Friday, July 01, 2011
Shirley Bear, Order of Canada
Announced today, Shirley Bear is one of 50 new recipients of the Order of Canada. Her educational, artistic, and activist work has been instrumental in progressive arts circles in the country, so this is well-deserved and a long time coming.
Here's the cbc story on her award. And more info republished below.
Shirley Bear is an artist, writer and First Nation elder. Born on the Tobique First Nation, she has exhibited extensively in solo and group exhibitions throughout Canada, the United States and in Europe.
She has curated numerous exhibitions related to First Nations issues and was the recipient of the Excellence in the Arts Award from the New Brunswick Arts Board in 2002.
While living in British Columbia for 10 years, she served as cultural advisor to the British Columbia Institute of Technology, First Nations education advisor at Emily Carr Institute of Art & Design and resident elder for First Nations House of Learning at the University of British Columbia.
Bio: Shirley Bear is a multimedia artist, writer, traditional First Nation herbalist and Elder. Born on the Tobique First Nation, she is an original member of the Wabnaki language group of New Brunswick. As an artist, poet, and activist, she has played a crucial role in First Nation women’s creative and cultural communities. In 1989, she curated Changers: A Spiritual Renaissance, a national show of work by Aboriginal women artists, which toured all major galleries across Canada. The 2002 recipient of the New Brunswick Arts Board’s Excellence in the Arts Award, Bear studied art in New Brunswick, New Hampshire, Boston, and Vancouver. She has worked extensively as a lecturer, performer, activist and curator including serving as Cultural Advisor to the British Columbia Institute of Technology, First Nations Education Advisor at Emily Carr Institute of Art & Design, and Resident Elder for First Nations House of Learning at UBC. Bear has exhibited internationally and her work has been purchased by collections across Canada including the Canadian Museum of Civilization, the National Arts Centre, the New Brunswick Art Bank and First Nations House of Learning at the University of British Columbia. Bear’s writing has been included in several anthologies including Kelusultiek published by Mount St. Vincent University and The Colour of Resistance from Sister Vision Press, as well as the catalogues for the exhibits Kospenay and Changers—A Spiritual Renaissance. She has been profiled for film and television, by CBC, the National Film Board and independent producers in such films as Minqwon Minqwon and Kwa’Nu’Te by Cathy Martin, Keepers of the Fire by Christine Welsh and The Sacred Feminine. She has published a book of poetry, Virgin Bones (McGilligan Books, 2006).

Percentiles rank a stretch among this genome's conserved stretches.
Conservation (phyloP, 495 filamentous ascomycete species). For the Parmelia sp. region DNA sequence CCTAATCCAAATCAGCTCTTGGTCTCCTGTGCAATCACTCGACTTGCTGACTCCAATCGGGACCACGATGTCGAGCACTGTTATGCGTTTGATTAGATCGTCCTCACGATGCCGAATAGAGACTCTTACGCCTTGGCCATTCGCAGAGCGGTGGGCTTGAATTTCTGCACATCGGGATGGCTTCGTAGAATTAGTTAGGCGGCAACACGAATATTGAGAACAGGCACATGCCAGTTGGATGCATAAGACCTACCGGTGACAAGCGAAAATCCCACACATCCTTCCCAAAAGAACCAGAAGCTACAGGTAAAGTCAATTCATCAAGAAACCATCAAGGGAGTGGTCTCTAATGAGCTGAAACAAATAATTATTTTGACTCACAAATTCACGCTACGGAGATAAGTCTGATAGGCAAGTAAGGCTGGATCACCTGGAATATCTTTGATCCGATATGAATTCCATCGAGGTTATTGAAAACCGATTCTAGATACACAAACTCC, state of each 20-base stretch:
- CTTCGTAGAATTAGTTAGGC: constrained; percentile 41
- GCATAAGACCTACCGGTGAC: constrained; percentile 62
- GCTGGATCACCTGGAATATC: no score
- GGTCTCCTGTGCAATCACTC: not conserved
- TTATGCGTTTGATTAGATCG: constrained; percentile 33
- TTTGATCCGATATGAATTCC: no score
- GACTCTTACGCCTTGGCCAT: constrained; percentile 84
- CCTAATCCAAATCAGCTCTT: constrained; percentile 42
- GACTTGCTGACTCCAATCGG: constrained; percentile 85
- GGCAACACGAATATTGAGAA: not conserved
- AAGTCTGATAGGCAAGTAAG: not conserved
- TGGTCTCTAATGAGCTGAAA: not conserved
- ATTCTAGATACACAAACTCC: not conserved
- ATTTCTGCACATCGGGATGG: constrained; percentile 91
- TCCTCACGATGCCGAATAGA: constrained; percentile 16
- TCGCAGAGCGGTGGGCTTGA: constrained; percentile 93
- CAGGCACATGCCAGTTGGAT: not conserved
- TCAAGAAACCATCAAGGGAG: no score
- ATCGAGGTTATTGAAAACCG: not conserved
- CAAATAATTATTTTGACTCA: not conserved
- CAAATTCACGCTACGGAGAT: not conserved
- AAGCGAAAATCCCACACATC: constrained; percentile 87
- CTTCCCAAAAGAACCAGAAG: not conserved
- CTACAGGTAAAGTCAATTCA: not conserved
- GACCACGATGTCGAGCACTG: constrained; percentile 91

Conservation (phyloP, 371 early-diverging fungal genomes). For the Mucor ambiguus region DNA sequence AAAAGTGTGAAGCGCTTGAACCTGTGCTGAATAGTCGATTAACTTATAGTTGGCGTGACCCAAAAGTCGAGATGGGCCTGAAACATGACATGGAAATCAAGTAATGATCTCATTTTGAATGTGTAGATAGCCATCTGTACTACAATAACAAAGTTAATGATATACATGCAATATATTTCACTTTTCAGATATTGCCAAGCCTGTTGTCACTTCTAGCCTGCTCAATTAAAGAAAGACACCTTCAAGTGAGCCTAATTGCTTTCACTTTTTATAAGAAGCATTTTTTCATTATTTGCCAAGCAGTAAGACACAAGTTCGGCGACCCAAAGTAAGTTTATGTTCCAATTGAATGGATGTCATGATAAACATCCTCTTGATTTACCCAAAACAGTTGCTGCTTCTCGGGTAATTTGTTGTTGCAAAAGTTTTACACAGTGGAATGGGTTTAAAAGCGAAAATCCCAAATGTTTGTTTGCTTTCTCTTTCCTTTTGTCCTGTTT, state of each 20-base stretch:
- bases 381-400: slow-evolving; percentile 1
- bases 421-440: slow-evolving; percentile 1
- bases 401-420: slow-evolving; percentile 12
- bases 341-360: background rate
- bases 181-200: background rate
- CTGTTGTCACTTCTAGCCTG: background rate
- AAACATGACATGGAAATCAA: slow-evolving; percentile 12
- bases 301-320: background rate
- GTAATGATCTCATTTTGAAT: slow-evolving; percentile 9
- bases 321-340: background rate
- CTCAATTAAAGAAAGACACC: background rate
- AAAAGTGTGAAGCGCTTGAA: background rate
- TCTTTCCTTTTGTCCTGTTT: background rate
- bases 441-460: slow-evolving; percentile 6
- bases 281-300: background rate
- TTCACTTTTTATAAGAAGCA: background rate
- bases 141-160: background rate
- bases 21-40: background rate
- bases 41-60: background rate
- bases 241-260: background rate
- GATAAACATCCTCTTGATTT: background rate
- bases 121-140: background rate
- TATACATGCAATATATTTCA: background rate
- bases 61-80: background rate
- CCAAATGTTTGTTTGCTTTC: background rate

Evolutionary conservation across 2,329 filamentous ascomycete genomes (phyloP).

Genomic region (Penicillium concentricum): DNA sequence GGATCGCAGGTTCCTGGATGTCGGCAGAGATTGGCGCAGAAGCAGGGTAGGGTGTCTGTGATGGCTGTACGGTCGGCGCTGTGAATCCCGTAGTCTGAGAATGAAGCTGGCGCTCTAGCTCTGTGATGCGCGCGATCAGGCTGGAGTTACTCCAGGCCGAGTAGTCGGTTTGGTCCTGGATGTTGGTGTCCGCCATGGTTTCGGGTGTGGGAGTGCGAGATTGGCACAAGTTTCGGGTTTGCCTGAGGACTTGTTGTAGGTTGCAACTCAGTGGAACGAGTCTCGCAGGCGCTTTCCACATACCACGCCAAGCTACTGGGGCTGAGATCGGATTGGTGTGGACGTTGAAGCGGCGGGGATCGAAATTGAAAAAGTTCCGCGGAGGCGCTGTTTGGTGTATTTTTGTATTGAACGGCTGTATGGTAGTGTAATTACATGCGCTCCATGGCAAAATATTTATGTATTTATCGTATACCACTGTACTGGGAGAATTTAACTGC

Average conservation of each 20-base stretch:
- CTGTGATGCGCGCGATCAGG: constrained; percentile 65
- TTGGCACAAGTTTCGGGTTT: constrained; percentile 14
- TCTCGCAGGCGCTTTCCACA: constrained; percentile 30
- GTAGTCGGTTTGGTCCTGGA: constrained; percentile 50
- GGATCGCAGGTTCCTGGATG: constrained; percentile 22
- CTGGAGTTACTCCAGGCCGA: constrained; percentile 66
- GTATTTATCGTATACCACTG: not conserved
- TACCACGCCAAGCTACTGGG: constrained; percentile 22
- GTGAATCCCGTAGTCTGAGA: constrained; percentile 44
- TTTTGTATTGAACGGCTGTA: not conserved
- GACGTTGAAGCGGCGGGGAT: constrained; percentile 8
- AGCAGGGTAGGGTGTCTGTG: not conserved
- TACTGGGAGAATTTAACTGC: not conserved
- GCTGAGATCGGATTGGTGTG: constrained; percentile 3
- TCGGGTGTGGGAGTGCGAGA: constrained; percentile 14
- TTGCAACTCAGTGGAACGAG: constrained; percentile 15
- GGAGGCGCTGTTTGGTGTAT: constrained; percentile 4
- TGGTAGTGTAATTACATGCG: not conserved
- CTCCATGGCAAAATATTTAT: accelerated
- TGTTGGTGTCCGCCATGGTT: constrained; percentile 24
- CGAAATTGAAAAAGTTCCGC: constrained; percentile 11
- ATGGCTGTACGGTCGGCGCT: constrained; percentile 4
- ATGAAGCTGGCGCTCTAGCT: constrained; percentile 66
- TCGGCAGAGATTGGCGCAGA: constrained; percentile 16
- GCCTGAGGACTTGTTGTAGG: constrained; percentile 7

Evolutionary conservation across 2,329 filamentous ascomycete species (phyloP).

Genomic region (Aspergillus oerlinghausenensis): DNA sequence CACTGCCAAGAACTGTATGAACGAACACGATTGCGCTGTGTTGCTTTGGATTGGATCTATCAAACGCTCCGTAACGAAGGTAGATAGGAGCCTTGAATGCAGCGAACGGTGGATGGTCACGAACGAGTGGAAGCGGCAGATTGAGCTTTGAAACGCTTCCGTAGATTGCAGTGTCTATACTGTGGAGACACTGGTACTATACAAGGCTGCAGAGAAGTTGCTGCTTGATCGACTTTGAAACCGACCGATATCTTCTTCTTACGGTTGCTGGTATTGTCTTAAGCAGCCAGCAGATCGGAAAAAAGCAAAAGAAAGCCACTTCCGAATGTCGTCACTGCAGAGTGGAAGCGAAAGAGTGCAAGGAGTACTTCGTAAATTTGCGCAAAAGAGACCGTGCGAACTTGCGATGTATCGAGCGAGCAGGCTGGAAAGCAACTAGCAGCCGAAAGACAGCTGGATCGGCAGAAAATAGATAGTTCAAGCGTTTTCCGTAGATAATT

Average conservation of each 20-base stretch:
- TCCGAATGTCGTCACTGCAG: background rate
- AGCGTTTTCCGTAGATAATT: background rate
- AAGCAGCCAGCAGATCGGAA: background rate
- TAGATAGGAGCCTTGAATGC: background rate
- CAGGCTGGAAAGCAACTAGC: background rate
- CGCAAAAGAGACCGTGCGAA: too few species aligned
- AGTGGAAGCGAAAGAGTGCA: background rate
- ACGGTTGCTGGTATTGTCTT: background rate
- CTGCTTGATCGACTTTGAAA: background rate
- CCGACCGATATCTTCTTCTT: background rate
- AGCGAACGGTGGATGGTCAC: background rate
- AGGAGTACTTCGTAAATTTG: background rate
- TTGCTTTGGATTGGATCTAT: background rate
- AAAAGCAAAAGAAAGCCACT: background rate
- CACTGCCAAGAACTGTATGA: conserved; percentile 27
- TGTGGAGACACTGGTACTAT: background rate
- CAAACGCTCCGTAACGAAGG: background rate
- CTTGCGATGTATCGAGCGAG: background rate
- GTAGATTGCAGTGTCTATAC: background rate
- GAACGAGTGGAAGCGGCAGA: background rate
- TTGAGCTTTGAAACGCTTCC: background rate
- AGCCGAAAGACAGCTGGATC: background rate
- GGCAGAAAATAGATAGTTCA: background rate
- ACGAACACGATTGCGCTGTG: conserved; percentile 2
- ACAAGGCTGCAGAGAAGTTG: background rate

The Order of Canada, one of the country's highest civilian honours, was established in Canada's centennial year of 1967 to recognize a lifetime of outstanding achievement, dedication to community and service to the nation.
In the last 40 years, more than 5,000 people from all sectors of society have been invested into the order.